The banks that like to hire from elite universities, and the banks that don't

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The banks that like to hire from elite universities, and the banks that don't

As the furore about A level grades continues to rage (justifiably) in the U.K., with some students excluded from top universities they would almost certainly have attended if they'd actually sat exams, it's worth revisiting the universities that banks in London and on Wall Street like to hire from. The latest data suggests you can still get a banking job if you don't attend an elite university, but that some banks have been historically more likely to hire elite graduates than others. 

Assessment company SHL looked at the LinkedIn profiles of locally educated employees at a selection of leading banks in the U.S. and the U.K.. In the U.S., SHL found that many banks  overwhelmingly  hire U.S. students from private colleges (a category that includes all the Ivy League Universities*). In the U.K., SHL found that banks like to hire U.K. students from the Russell Group Universities**, including Oxford, Cambridge and the LSE. However, students from elite universities aren't distributed between banks evenly.

As the charts below show, 'pure investment banks' tend to have a higher percentage of elite university/college graduates than banks with large retail banking arms. SHL's analysis suggested that 70% of U.K.-educated staff at Goldman Sachs come from Russell Group universities for example, compared with 31% at Lloyds Banking Group.

Similarly, in the U.S., 64% of Goldman's locally-educated staff come from private colleges and 21% come from the Ivy League, compared to just 24% and 2% respectively for Charles Schwab, which runs a large retail brokerage operation.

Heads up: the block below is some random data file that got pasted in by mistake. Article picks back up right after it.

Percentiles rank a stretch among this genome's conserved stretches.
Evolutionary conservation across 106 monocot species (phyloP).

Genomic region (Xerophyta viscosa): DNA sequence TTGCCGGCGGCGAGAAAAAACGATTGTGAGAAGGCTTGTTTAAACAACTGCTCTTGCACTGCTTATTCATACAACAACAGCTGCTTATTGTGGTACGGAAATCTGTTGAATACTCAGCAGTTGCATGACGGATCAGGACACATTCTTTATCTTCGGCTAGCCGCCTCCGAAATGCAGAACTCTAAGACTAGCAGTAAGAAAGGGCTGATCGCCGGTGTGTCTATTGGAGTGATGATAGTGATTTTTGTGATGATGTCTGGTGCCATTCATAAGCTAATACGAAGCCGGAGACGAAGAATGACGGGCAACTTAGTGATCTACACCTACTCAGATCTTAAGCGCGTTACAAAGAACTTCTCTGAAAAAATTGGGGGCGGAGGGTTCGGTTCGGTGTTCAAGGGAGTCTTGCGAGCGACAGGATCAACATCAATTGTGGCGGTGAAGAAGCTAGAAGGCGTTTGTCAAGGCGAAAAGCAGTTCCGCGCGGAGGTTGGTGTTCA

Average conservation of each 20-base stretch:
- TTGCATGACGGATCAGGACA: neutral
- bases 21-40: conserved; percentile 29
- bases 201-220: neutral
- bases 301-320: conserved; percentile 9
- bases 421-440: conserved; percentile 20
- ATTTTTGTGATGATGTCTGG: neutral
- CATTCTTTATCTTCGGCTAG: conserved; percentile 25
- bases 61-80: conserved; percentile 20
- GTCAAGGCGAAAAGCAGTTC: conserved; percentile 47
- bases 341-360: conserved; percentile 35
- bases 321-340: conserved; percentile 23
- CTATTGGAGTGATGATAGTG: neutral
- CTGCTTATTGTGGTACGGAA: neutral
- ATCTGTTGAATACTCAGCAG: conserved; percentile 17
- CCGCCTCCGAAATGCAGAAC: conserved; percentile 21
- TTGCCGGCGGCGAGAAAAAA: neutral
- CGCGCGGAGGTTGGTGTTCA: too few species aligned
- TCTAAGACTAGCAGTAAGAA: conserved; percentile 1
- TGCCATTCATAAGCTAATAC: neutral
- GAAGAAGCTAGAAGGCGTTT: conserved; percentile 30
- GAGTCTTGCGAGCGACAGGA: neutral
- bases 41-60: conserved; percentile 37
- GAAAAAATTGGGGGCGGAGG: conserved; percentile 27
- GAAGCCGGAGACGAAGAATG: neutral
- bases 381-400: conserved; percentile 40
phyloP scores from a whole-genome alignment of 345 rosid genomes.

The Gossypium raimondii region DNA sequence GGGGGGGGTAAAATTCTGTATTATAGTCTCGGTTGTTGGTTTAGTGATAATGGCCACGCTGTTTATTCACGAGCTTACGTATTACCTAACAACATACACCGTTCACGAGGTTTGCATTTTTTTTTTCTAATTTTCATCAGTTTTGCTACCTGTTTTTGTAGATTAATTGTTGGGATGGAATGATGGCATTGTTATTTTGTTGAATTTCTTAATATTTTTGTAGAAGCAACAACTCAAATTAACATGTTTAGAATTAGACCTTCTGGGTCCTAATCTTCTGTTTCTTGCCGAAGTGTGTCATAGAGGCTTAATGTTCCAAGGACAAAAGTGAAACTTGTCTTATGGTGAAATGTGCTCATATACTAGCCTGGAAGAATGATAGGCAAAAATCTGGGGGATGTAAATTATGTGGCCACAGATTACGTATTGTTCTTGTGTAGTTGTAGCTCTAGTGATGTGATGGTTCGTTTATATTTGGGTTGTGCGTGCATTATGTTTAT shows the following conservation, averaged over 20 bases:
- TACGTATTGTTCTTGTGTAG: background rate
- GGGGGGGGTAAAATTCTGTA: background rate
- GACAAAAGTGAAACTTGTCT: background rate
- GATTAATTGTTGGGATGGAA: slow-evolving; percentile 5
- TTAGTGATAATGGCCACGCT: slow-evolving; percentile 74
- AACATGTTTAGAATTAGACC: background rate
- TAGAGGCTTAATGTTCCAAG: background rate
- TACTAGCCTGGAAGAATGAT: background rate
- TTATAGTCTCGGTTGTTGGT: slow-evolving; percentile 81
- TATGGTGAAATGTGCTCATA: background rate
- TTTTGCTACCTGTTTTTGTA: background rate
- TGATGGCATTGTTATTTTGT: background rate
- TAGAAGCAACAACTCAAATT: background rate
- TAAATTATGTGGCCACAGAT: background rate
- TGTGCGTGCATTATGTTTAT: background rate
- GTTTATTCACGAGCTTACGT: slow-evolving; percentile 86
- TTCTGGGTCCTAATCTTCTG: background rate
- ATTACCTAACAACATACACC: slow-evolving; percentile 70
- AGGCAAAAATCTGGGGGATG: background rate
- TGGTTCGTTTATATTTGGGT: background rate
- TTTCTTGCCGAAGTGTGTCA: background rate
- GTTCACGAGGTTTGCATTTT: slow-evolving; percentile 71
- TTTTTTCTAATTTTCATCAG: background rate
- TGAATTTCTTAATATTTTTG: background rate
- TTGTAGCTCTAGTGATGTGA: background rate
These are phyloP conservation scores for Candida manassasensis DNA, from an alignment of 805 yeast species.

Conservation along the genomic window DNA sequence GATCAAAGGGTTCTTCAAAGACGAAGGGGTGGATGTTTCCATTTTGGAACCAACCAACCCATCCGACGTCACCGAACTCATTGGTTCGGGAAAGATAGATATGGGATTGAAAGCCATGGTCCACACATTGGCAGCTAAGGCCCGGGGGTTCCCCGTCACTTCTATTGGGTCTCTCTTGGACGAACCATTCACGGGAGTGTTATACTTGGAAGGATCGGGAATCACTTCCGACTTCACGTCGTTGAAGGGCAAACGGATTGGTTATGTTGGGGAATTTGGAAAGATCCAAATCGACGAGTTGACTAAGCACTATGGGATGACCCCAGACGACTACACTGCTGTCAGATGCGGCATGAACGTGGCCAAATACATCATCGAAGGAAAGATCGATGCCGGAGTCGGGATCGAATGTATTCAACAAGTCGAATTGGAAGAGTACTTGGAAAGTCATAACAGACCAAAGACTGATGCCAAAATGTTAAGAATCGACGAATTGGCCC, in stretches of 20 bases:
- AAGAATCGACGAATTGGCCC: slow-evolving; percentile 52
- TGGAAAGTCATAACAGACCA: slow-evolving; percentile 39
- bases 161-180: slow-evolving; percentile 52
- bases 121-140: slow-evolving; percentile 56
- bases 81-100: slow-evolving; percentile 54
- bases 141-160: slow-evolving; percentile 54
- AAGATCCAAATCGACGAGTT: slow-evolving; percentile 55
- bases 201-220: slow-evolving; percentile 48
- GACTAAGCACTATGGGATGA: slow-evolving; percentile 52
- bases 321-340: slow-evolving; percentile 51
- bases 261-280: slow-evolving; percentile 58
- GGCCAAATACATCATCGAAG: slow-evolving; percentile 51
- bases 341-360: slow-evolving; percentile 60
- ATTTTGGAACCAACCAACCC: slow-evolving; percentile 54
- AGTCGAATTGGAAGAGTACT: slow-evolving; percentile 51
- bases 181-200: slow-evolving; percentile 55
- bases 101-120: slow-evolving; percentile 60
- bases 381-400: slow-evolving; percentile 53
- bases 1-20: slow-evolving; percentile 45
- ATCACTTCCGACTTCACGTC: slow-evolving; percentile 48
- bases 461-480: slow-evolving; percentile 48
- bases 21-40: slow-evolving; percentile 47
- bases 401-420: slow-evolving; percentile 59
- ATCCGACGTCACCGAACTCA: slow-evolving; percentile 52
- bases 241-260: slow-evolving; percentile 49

The implication is that if you don't attend an elite university, you might be more successful pitching your application to a bank with a large retail arm, or simply applying for a retail banking job. There are exceptions to this rule: Barclays, which has a large retail bank in the U.K., prefers elite university students in all jurisdictions. 

If you didn't attend an elite university, don't let the data discourage you. It's notable that even at Goldman, 30% of U.K. educated employees are from universities outside of the Russell Group, and that in the U.S. just 21% of GS staff are from the Ivy League.

Moreover, times may be changing: the figures are a current snapshot of all employees, not just recent hires; most banks say they've already vastly expanded the range of universities they hire from thanks to new methods of assessment like Hirevue interviews, and this may widen still further as banks' student presentations turn digital due to the virus. 

*Brown, Columbia, Cornell, Dartmouth, Harvard, UPenn, Princeton, Yale

**University of Birmingham, University of Bristol, University of Cambridge, Cardiff University, Durham University, University of Edinburgh, University of Exeter, University of Glasgow, Imperial College London, King's College London, University of Leeds, University of Liverpool, London School of Economics and Political Sciencies (LSE), University of Manchester, Newcastle University, University of Oxford, Queen Mary University of London, Queen's University Belfast, University of Sheffield, University of Southampton, University College London,  University of Warwick, University of York.

Photo by Tim Bechervaise on Unsplash

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